Getting the shot of a lifetime

By Linda Henderson

In case you never look at social media, television news or read a newspaper, you might not be aware of the upcoming solar event that will happen April 8. 

There will be a total solar eclipse that will pass directly over the 501. The extraordinary thing about this event is the amount of time that our area will be in total darkness. The entire 501 area code will experience three to four minutes of total darkness in the middle of the day. This event will attract thousands of people to our state. A wide range of individuals are interested in recording this total solar eclipse—amateur photographers, professional photographers, eclipse chasers and scientific observers. 

A total solar eclipse occurs when the moon passes directly between Earth and the sun. Arkansans will see one of nature’s greatest displays. The good news for those of us living in Central Arkansas is we will not have to go anywhere, rent a hotel room or drive great distances. All we will have to do is look up.

Due to the rarity of the event, most who observe it will want to photograph it. Capturing the eclipse will require only a few special pieces of equipment. The few moments of darkness (totality) will require a tripod or a way to stabilize a camera. Eye protection is the most important consideration of photographing a total solar eclipse. Permanent damage to your eyesight and even blindness can occur if you look directly at the sun with your naked eyes. Always wear certified solar viewing glasses when viewing the sun before and after totality. The only time it is safe to view the sky with a naked eye is during the period of total darkness. Cameras also require protection from the light of the sun during an eclipse. Solar filters are needed to protect the optics and the internal electronics of a camera. Also, viewing the eclipse through the viewfinder of an unfiltered SLR camera (older model camera) magnifies the intensity and brightness of the sun and can damage eyesight.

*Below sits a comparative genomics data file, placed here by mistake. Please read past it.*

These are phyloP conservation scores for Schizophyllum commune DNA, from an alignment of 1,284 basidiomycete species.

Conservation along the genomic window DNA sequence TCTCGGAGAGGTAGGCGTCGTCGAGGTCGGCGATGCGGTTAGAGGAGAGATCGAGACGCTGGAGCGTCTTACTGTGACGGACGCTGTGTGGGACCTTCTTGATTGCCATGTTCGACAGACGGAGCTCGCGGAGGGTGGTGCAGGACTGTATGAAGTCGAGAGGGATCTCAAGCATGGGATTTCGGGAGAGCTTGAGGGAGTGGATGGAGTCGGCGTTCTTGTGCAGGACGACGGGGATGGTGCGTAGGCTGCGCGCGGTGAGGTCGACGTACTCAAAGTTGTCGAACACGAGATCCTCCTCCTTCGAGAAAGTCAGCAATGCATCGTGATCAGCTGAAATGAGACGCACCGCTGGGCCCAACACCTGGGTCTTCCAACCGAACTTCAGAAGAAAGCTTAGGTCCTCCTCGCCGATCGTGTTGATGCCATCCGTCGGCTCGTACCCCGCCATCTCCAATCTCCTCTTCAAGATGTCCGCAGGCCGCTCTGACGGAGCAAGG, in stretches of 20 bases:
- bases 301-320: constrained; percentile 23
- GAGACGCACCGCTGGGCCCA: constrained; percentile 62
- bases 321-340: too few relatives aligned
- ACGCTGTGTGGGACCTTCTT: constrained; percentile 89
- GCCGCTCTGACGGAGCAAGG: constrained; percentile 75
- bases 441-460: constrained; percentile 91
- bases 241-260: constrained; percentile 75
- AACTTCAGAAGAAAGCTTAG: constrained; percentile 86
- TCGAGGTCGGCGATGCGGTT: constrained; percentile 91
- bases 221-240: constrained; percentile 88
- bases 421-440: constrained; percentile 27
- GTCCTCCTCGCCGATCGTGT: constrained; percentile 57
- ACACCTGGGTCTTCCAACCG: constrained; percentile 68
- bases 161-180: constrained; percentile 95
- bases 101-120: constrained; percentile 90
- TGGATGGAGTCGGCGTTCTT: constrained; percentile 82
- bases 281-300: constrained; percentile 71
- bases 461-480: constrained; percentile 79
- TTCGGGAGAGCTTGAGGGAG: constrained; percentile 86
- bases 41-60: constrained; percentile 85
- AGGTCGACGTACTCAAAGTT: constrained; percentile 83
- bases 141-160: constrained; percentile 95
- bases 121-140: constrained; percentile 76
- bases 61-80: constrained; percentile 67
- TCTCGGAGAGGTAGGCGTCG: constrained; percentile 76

The upcoming event will be my fourth eclipse to photograph. The first one I attempted to capture was in 2012. It was a partial eclipse, and it was the start of a fascination I have for solar events. In 2017, I was able to travel to Kentucky to photograph the “Great American Total Eclipse.” In October of 2023, we headed to New Mexico, and I was able to take pictures of the annular or ring of fire eclipse.

In case you are interested in learning more about the technical aspects of photographing the total eclipse in April, I will be teaching a class at Bedford Photography in Little Rock. The class will be Feb. 8 from 6:30 pm to 8:30 pm. More information about the class and cost can be found at

Tips for a successful and fun day capturing the total solar eclipse.

• Check the focus on your camera before the eclipse begins; even a cellphone lens can be focused by simply touching the screen. 

• Check your batteries as this is a long event, and you don’t want to miss it because the battery died. 

• Remove the solar filter during totality but replace it after the end of totality. 

• Don’t make fixed plans as you might want to change locations. Arkansas weather can be a bit unpredictable in April. 

• Don’t get so involved in taking the picture that you forget to enjoy the eclipse. 

• Get pictures and videos of the people around you who are enjoying seeing the moon’s shadow covering the sun. 

• Make a memory. This is an event of a lifetime.

Linda Henderson
Latest posts by Linda Henderson (see all)